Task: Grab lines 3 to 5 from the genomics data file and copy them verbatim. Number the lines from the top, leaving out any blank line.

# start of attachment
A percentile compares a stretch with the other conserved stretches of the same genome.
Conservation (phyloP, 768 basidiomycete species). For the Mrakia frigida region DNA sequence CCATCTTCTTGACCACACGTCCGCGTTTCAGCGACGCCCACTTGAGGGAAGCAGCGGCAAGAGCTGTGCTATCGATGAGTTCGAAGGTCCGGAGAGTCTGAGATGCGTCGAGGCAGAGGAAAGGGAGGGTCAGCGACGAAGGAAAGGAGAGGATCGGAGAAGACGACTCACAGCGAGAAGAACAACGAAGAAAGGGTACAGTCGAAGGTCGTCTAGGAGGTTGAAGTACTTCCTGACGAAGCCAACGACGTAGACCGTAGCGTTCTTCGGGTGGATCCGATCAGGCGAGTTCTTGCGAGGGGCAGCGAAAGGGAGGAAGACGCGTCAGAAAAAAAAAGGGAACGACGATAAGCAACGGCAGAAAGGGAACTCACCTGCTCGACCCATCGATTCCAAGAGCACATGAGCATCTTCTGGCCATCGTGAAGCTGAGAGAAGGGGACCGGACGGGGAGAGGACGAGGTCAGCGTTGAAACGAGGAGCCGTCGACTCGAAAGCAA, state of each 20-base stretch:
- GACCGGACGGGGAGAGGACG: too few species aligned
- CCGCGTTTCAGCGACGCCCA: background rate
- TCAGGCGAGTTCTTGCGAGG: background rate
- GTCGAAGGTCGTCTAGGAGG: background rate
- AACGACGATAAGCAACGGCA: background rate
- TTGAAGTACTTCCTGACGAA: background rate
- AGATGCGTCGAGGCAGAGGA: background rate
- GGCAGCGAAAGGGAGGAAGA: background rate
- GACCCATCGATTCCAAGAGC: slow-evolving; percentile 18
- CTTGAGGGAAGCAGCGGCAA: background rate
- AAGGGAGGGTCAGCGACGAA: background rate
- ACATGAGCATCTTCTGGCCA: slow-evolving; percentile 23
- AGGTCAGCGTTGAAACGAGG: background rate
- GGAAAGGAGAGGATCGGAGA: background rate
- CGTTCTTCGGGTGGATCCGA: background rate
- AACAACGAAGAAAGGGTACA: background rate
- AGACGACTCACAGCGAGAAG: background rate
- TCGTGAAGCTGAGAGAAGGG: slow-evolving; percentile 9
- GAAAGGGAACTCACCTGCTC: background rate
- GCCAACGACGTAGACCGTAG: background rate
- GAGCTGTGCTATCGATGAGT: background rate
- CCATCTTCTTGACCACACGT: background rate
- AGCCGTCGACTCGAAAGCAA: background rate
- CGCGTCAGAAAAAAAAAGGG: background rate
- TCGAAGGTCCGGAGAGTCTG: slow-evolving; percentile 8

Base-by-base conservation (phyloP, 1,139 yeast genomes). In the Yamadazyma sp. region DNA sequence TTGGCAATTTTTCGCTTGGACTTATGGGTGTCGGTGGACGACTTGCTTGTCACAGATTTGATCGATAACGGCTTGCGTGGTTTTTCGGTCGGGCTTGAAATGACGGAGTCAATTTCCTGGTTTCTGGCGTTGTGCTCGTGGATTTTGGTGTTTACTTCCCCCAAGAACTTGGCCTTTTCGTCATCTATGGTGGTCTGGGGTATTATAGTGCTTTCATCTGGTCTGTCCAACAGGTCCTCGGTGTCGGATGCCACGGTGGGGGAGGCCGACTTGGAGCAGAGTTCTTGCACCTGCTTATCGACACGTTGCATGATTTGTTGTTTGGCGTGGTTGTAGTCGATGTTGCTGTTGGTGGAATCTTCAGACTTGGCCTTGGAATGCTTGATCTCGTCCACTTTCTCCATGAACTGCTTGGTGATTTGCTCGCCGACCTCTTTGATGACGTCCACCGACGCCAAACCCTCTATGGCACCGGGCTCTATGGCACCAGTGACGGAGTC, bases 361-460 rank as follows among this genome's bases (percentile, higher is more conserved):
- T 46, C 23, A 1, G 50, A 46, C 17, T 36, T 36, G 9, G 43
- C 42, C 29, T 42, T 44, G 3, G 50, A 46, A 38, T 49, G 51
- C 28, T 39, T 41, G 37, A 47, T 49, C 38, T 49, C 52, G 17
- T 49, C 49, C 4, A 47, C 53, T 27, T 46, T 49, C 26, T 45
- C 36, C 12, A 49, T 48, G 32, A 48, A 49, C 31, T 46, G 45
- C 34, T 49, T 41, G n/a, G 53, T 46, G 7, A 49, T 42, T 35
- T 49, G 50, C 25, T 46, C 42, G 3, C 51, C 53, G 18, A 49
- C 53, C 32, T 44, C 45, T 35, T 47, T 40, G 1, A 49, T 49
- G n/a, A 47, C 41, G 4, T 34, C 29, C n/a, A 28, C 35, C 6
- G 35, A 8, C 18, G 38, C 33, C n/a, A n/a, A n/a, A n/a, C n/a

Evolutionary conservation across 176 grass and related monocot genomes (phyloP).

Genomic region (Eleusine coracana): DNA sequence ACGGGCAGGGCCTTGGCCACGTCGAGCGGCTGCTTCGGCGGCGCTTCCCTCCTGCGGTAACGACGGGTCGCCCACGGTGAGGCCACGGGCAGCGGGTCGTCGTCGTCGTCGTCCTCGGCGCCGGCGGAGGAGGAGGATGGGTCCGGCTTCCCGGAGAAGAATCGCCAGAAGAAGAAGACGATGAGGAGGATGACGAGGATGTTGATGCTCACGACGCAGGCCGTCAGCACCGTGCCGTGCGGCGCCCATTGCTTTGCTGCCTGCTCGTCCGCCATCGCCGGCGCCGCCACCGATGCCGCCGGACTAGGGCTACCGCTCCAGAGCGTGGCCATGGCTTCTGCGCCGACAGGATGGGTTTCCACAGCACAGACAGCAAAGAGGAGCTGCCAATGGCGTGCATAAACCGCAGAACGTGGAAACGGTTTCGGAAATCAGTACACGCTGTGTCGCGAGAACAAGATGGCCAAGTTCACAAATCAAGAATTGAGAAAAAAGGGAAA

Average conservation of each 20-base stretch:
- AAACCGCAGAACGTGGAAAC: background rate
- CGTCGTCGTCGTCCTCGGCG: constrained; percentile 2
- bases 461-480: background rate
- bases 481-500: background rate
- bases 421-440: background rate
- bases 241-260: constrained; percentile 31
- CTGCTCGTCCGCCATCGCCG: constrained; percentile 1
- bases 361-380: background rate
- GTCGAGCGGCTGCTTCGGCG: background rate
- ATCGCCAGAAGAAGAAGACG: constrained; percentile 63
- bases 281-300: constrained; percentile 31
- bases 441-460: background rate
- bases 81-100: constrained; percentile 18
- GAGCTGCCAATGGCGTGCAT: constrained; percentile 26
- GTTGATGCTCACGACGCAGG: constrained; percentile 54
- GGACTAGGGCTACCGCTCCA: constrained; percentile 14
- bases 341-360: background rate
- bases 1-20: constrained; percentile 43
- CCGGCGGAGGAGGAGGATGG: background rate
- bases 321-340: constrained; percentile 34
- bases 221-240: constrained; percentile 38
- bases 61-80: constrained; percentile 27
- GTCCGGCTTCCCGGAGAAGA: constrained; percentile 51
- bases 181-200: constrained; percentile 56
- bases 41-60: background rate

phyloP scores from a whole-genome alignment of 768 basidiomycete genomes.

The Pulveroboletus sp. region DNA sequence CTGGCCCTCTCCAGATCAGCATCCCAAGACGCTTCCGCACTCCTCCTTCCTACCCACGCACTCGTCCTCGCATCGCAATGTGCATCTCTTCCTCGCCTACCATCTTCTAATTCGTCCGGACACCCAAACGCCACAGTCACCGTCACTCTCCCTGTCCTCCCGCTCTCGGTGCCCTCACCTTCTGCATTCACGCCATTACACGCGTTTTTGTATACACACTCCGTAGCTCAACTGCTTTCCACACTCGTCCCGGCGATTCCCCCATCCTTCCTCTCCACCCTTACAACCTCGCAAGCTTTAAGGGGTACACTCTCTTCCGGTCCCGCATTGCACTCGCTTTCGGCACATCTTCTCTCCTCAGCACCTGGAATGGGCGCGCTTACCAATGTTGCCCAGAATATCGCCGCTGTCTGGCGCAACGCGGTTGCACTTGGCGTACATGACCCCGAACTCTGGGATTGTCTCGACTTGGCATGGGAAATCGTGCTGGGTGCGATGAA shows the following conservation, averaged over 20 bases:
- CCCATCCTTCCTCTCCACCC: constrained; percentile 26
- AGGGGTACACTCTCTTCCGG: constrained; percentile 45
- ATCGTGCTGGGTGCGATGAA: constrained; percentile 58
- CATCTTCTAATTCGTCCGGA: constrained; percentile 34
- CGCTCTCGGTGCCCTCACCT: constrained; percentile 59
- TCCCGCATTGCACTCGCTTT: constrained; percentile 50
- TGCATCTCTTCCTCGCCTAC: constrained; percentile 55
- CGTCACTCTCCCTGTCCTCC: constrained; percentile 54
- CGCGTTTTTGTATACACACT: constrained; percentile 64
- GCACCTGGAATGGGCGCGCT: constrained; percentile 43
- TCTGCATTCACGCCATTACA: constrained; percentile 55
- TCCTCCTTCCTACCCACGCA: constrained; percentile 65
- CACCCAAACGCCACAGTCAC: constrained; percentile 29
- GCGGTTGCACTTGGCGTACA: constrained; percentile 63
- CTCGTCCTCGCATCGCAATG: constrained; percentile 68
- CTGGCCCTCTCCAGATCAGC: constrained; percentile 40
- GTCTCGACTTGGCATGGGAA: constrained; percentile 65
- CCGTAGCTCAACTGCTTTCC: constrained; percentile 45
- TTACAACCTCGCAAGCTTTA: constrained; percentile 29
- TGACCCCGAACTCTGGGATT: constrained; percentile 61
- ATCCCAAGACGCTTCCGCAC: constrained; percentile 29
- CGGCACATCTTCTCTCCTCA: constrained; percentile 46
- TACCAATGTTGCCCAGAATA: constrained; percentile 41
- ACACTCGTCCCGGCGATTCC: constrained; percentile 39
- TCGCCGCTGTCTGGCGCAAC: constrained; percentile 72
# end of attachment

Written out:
- GACCGGACGGGGAGAGGACG: too few species aligned
- CCGCGTTTCAGCGACGCCCA: background rate
- TCAGGCGAGTTCTTGCGAGG: background rate